U.S. employers posted fewer jobs, but hired more people

A job seeker at a job fair in

A job seeker at a job fair in New York last month. With fewer job openings at U.S. companies, it is harder for the unemployed to find work. (Aug. 22, 2013) (Credit: Bloomberg)

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U.S. employers advertised fewer jobs in July but hired more workers, a mixed sign that suggests only modest improvement in the job market.

Job openings fell 180,000 in July to 3.7 million, the Labor Department said Tuesday.

Overall hiring increased to 4.4 million, up from 4.3 million in June and 4.17 million a year ago. Still, hiring has fluctuated in recent months and is below the 5 million pace before the recession.

Layoffs dropped to 1.5 million, the lowest level on records dating back to 2001.

The latest data on job openings and turnover in the workforce reaffirmed the painfully slow but steady progress taking place over the past three years. The economy is adding jobs. But much of the improvement has come from a drop in layoffs -- not rapid hiring.

Employers added 169,000 net jobs in August, and many fewer than previously thought in July and June, the government said Friday. The unemployment rate fell to 7.3 percent, but only because more people gave up looking for work. The government doesn't count someone as unemployed unless they are actively looking for work.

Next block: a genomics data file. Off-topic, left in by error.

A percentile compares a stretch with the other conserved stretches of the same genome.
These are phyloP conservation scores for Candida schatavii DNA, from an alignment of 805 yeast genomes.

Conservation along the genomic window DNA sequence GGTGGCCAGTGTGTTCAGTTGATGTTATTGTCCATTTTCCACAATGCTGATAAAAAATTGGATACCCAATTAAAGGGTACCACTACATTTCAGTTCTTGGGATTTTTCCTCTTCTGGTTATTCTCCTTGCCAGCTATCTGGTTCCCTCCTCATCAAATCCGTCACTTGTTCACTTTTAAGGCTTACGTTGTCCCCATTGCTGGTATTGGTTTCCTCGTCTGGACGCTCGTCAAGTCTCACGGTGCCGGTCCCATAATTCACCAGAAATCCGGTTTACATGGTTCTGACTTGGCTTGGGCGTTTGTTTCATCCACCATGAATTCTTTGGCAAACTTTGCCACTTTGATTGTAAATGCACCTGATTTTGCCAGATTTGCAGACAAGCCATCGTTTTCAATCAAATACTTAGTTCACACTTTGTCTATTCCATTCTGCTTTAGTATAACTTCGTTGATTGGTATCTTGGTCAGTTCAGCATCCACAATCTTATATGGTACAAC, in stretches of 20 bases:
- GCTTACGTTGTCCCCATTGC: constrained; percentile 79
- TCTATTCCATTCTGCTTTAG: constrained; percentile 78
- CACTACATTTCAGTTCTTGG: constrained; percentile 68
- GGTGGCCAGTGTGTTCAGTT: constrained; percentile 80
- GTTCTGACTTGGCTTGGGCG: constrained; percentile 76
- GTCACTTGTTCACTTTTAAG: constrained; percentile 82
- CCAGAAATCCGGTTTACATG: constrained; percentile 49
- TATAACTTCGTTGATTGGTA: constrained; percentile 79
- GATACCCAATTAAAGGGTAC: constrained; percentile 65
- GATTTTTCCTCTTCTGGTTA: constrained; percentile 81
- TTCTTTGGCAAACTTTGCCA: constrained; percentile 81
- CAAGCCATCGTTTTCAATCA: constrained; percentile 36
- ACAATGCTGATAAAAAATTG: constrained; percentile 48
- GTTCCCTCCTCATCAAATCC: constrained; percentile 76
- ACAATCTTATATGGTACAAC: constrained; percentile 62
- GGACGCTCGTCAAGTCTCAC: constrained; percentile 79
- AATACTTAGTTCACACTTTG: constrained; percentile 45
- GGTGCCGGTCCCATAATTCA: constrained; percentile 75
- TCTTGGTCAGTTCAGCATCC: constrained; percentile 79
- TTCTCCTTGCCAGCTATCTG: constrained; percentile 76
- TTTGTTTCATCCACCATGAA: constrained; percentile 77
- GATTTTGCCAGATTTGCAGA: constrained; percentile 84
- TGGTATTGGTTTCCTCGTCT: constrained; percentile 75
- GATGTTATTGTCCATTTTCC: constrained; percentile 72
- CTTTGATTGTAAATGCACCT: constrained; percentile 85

Last week's figures reflect net job gains, which is total hiring minus the number of people who were laid off, quit or retired.

The Job Openings and Labor Turnover report, released Tuesday, shows overall hiring levels as well as job openings, layoffs and quits.

Fewer jobs have made it harder for the unemployed to find work. For example, in July there were 3.1 unemployed people competing for each open job. In a healthy economy the ratio is 2 to 1.

Job openings fell in nearly all industries, including construction, retail, health care and government. They rose in manufacturing and hotels and restaurants. Slightly more people quit their jobs, a positive sign that they are more confident in the job market.

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